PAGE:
TitleSubstitution bias, rapid saturation, and the use of mtDNA for nematode systematics
Publication TypeJournal Article
Year of Publication1998
AuthorsBlouin, M, Yowell, CA, Courtney, CH, Dame, JB
JournalMolecular Biology and Evolution
Type of ArticleJournal Article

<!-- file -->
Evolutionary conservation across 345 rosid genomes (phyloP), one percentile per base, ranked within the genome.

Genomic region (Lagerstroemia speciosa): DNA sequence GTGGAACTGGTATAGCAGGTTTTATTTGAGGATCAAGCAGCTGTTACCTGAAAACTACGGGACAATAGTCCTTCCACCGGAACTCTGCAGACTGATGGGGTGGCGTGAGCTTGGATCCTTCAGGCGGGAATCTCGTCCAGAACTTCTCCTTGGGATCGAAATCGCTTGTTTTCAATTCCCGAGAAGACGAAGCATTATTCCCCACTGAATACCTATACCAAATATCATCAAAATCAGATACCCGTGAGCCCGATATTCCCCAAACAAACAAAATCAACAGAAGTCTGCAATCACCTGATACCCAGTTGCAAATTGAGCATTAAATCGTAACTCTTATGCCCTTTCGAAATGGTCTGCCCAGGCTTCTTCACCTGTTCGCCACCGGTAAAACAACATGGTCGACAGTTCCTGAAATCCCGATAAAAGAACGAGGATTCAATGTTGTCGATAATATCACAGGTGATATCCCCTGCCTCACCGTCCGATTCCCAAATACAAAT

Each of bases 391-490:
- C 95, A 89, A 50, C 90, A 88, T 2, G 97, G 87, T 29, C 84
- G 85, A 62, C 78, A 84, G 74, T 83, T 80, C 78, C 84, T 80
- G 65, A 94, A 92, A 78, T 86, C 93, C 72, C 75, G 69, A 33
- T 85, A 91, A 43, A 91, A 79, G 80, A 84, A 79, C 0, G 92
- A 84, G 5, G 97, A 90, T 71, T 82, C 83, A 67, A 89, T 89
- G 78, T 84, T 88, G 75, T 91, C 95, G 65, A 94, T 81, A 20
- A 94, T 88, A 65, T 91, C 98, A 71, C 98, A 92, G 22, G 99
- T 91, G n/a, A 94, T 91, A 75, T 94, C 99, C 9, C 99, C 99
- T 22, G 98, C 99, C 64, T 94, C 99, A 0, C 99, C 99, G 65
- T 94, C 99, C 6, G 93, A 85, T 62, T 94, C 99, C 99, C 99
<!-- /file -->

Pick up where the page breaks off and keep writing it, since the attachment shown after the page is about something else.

Only relatively recently have researchers turned to molecular methods for nematode phylogeny reconstruction. Thus, we lack the extensive literature on evolutionary patterns and phylogenetic usefulness of different DNA regions for nematodes that exists for other taxa. Here, we examine the usefulness of mtDNA for nematode phylogeny reconstruction and provide data that can be used for a priori character weighting or for parameter specification in models of sequence evolution. We estimated the substitution pattern for the mitochondrial ND4 gene from intraspecific comparisons in four species of parasitic nematodes from the family Trichostrongylidae (38-50 sequences per species). The resulting pattern suggests a strong mutational bias toward A and T, and a lower transition/transversion ratio than is typically observed in other taxa. We also present information on the relative rates of substitution at first, second, and third codon positions and on relative rates of saturation of different types of substitutions in comparisons ranging from intraspecific to interordinal. Silent sites saturate extremely quickly, presumably owing to the substitution bias and, perhaps, to an accelerated mutation rate. Results emphasize the importance of using only the most closely related sequences in order to infer patterns of substitution accurately for nematodes or for other taxa having strongly composition-biased DNA. ND4 also shows high amino acid polymorphism at both the intra- and interspecific levels, and in higher level comparisons, there is evidence of saturation at variable amino acid sites. In general, we recommend using mtDNA coding genes only for phylogenetics of relatively closely related nematode species and, even then, using only nonsynonymous substitutions and the more conserved mitochondrial genes (e.g., cytochrome oxidases). On the other hand, the high substitution rate in genes such as ND4 should make them excellent for population genetics studies, identifying cryptic species, and resolving relationships among closely related congeners when other markers show insufficient variation.

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